On foot or by bicycle, neither side of our country roads are safe as long as careless drivers will speed and pass each other within inches of our bodies.
Some concerned citizens advocate a change in rules to have bicyclers ride facing traffic, so they can see danger ahead. But neither they, nor pedestrians, have any protection when a passing speeder suddenly comes from behind. Huge trucks are very scary, but so are the new silent, energy-efficient cars.
Not that it would be enforced, but I’d like to see the law forbid passing wherever a person is walking beside the road.
Looking through my calendar of national observances, it appears that October is turning into “food month,” beginning with World Vegetarian Day and World Farm Animals Day on Oct. 1 and 2, continuing with National School Lunch Week on Oct. 14-18 and World Food Day on Oct. 16, and culminating with Food Day on Oct. 24.
World Farm Animals Day ( www.WFAD.org), on Oct. 2, is perhaps the most dramatic of these. It celebrates the lives, exposes the abuses and memorializes the slaughter of billions of sentient animals raised for food. Recent undercover investigations showed male baby chicks suffocated in plastic garbage bags or ground to death, pigs clobbered with metal pipes and cows skinned and dismembered while still conscious.
Moreover, a recent Harvard study of more than 120,000 people confirmed once again that meat consumption raises mortality from cancer and cardiovascular diseases. Animal agriculture accounts for more water pollution than all other human activities. A 2011 United Nations report recommends eating less meat to reduce greenhouse gases.
The good news is that our meat consumption has been dropping by nearly 4 percent annually. Entering “live vegan” in a search engine brings lots of useful transition tips.
Where’s the outrage?
Kudos to writers Michael Karnas and Constance Henkel for their Sept. 25 letters to the editor.
When economists lamented about Maine’s aging population and the need for at least 60,000 younger people to avert financial disaster because “Maine’s aging population poses financial threat,” Karnas responded (according to official statistics), “Between 1978 and 1994, there were about 60,000 abortions performed in Maine. These babies would now range in age from 19 to 35 and would be contributing to the tax base.”
Babies who were inconvenient then would be lifesavers now. Long-term consequences?
About the outrage and the upset about lobsters feeling pain and the cruelty of their being torn limb from limb, Henkel compares the lobster to the human baby in the womb being torn limb from limb in an abortion. “Cruel? No, it’s a choice in our culture. The dismemberment of a fully formed baby in the womb is unconscionable. [Yet] … some people have no complaint about that.”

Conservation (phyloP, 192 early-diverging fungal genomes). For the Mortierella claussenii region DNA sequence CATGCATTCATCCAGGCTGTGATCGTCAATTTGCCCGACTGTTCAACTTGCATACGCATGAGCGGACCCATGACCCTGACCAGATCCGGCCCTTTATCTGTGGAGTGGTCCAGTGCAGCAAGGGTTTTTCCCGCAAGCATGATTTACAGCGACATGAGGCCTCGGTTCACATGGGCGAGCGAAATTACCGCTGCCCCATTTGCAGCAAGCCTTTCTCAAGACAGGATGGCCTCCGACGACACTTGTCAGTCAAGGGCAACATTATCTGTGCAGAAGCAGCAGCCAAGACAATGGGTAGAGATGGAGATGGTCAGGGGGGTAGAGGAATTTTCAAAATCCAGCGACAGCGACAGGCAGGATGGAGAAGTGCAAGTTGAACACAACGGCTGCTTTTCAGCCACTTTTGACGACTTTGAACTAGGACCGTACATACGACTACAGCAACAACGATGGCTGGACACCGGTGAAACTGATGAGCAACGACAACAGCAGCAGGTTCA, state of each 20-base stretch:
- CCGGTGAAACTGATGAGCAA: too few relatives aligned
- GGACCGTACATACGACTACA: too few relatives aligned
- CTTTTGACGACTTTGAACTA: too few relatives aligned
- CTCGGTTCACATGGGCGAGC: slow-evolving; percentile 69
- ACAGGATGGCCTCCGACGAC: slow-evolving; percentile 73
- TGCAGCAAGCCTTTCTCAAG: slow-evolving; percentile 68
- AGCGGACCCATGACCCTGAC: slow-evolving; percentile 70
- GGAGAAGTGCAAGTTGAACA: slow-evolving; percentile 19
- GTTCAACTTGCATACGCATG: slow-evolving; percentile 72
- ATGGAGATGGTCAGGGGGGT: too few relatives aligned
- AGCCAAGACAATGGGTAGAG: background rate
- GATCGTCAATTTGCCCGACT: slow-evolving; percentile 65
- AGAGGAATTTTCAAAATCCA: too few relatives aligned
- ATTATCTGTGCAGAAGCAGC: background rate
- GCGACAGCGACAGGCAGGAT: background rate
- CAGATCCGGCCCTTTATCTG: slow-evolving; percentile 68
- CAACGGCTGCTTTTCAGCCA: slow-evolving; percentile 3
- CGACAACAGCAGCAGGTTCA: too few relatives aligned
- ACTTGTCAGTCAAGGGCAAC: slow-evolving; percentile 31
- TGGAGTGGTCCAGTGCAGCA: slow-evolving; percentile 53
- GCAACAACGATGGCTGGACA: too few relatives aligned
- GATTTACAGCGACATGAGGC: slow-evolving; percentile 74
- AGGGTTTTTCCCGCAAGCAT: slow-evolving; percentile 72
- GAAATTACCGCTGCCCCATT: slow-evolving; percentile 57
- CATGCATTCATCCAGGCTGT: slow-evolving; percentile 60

Where’s the outrage? They just look the other way. Yet, they’ll put up a fight for the lobsters.
Where are our priorities? Where are our moral standards? Where’s our common sense?
I was happy to read the article ” Midwife, activist seek to protect in-home births” in the Sept. 27 BDN. As a mother whose two children were born at home, I am very interested in ensuring that home birth remains a choice for all prospective parents.
I believe that women require a place in which they feel safe and comfortable when they are in labor. Some women prefer a hospital, some a birthing center and some prefer to be at home. I fall into the last category and feel fortunate that I had the opportunity to have highly skilled midwives help me through pregnancy and labor both in Massachusetts and here in Belfast.
I would not have known that home birth was an option if it weren’t for one of my sisters choosing it for her two births. I was lucky that she made me aware of a choice that otherwise would not have been on the horizon for me. If not for her, I’d have been in labor in a place that was not comfortable for me personally and that would not have been conducive to a positive outcome.
It is my wish that the option of home birth isn’t so arbitrarily presented as a choice for women but that it is presented alongside other options as an equally viable choice.
I appreciate the work of the women mentioned in the article, Nicolle Littrell and Laura Donnelly, and of all midwives and home birth activists.
Land of plenty
As a food pantry provider, I see many families struggling to put food on the table. One of our clients is a working, single mother of two children. This woman graduated college with honors and is employed in a medical office. Unfortunately, the family’s monthly expenses, including rent, heat, electricity, telephone, child care and medical care exceed her monthly income. How is it possible for this working woman to provide food for her family?
Supplemental Nutrition Assistance Program benefits provide this woman with the means to make healthy food choices while retaining her sense of dignity, by allowing her to choose and shop for her own food. Legislators who support SNAP cuts tell us that a college-educated mother should be able to provide for her family’s basic needs. However, given our current economic climate, this is simply not the case.
SNAP benefits provide working families the security of knowing where their next meal is coming from. When SNAP runs short, she relies on her local food pantry to fill in the gaps. However, pantries are seeing more people and have less food to provide. This is only one of the many families that we serve. As a food pantry provider, I worry that we will see many more struggling families if SNAP benefits are reduced.
No person should be deprived of their basic daily dietary needs. Yet without SNAP as a safety net, many families will have their health and well-being compromised. This shouldn’t happen in our country, not in the land of plenty.